In the high-profile displays lining store walls, the lives and deaths of animals overwhelmed all else.** The food shelves and freezers along the aisles were difficult to quantify but are far more vegan-friendly, though diluted with “vegetarian” and similar animal-based products. Even with a considerable selection of vegan food in some areas, you will see no, or next to no signs that assure and excite shoppers about vegan food as it does for “animal products.” Whole Foods makes us work to read labels and look for third-party vegan certifications. The one exception I saw was a sign for vegan Beyond Meat products.
From this exercise, two realizations followed. The first is that even if Whole Foods Market stocked two-thirds of the store with vegan foods, the remaining travesty and endorsement of nonvegan offerings would do just as much harm as it does at present. The second is that the informational content of the store is as important as the food.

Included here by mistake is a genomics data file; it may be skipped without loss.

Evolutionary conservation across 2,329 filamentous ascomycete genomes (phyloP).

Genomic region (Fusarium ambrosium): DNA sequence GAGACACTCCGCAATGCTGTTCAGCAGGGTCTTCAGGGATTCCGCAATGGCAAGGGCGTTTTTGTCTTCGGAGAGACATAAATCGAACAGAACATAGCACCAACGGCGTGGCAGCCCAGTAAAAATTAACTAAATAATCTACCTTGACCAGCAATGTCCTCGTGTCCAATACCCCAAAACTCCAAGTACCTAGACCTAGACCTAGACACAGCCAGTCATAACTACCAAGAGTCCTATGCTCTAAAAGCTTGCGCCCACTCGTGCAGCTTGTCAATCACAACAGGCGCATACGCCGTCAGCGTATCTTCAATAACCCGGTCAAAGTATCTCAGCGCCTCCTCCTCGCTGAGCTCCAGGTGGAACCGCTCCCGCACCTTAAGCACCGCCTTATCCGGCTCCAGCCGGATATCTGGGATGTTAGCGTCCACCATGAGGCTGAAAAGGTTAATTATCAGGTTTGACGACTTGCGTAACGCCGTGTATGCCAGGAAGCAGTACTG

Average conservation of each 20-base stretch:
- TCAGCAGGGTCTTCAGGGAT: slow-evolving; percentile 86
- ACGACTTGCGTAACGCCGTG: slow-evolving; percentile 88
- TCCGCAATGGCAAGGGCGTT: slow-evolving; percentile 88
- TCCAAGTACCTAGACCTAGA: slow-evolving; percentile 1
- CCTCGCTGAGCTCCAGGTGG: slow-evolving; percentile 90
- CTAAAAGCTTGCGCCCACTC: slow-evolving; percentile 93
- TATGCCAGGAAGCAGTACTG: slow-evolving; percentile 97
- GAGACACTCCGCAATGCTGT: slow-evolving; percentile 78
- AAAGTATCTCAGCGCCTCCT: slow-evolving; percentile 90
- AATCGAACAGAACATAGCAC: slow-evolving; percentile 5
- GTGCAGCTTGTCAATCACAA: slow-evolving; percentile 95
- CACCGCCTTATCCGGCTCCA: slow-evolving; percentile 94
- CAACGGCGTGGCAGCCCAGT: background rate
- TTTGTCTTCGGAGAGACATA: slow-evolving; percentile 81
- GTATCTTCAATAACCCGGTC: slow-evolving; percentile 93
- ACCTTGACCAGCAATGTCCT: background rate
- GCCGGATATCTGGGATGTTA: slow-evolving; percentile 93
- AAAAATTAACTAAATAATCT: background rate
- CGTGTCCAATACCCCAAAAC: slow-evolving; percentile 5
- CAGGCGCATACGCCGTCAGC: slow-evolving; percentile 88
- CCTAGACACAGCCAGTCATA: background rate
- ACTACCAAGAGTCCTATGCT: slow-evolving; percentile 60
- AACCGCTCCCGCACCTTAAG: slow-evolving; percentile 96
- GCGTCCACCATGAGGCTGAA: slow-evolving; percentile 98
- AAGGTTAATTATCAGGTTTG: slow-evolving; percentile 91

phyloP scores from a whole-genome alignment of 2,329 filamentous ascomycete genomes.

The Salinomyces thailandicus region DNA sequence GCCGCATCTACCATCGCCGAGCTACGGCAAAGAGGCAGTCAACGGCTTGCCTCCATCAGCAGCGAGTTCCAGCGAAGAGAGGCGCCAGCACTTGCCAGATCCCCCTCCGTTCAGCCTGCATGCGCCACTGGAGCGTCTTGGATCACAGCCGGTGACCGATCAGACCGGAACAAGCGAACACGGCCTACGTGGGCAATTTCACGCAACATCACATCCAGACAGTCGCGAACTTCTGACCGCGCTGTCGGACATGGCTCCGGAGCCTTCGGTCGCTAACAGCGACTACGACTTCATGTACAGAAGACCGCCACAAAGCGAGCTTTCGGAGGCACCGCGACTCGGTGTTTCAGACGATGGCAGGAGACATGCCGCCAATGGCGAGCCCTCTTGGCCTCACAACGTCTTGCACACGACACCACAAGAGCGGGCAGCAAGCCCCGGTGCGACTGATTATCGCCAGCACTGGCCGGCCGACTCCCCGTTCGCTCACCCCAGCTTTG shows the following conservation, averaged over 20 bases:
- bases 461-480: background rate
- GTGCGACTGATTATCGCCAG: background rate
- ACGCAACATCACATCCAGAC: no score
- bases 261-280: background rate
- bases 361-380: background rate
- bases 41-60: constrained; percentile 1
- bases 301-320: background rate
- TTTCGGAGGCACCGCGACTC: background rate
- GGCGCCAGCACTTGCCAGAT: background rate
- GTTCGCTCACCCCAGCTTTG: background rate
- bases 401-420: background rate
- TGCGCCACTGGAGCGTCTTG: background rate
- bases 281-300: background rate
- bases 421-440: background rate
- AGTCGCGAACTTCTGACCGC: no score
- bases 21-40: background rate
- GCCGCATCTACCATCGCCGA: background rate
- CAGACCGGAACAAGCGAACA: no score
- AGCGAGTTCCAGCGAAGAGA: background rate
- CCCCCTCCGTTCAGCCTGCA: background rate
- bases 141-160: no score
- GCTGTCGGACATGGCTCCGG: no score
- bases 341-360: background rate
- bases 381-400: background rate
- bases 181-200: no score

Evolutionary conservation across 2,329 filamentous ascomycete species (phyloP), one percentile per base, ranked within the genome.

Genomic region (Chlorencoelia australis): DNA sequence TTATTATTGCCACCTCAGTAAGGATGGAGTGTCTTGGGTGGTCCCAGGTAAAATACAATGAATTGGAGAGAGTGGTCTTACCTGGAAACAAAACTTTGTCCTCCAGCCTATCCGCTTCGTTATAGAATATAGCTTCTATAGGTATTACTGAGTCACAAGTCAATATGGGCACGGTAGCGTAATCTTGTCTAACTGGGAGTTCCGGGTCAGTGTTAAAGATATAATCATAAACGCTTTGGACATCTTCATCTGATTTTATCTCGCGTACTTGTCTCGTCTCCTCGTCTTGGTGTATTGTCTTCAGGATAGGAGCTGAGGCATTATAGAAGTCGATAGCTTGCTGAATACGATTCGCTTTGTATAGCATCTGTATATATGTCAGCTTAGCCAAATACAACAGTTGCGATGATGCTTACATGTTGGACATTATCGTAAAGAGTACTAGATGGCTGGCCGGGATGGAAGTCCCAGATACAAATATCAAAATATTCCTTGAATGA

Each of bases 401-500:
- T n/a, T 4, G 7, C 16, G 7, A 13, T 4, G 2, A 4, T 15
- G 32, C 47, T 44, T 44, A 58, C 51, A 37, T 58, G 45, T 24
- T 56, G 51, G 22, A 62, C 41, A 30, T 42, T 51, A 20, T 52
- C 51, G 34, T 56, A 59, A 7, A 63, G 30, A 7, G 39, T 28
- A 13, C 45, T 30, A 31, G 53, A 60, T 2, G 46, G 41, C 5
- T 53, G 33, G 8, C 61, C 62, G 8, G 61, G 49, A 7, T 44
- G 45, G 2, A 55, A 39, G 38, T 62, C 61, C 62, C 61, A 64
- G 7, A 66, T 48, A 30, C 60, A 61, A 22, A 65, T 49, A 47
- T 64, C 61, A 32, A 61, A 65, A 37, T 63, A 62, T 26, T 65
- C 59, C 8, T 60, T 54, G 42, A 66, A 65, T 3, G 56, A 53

Whole Foods Market signage is a monument to animal agriculture. The most substantial signs were above “animal products”: “Seafood,” “Butcher,” “Dairy,” “Eggs,” “Cheese,” “Yogurt,” “Chicken,” “Beef,” “Veal,” and more. I found one sign among them that noted “Vegan and Alternative.”
With death to be found in every aisle, Whole Foods does not proactively encourage and educate its customers about why vegan diets are essential to the survival of people, species, ecosystems, and ethical living. As Whole Foods celebrates and normalizes the abuse and violence of sentient beings and ecosystems through its endless promotion of meat, fish, egg, and “dairy” consumption, it leaves vegan food and our hope for humankind on the butcher’s block.***
We understand why, like businesses in general, Whole Foods wants to attract and sell to as many types of consumers as possible. Whole Foods wants sales that conform to its laudable organic, health-food brand, but I saw no indication that this company cares whether its customers identify as vegan, vegetarian, paleo, keto, omnivore, or “whole foodist.”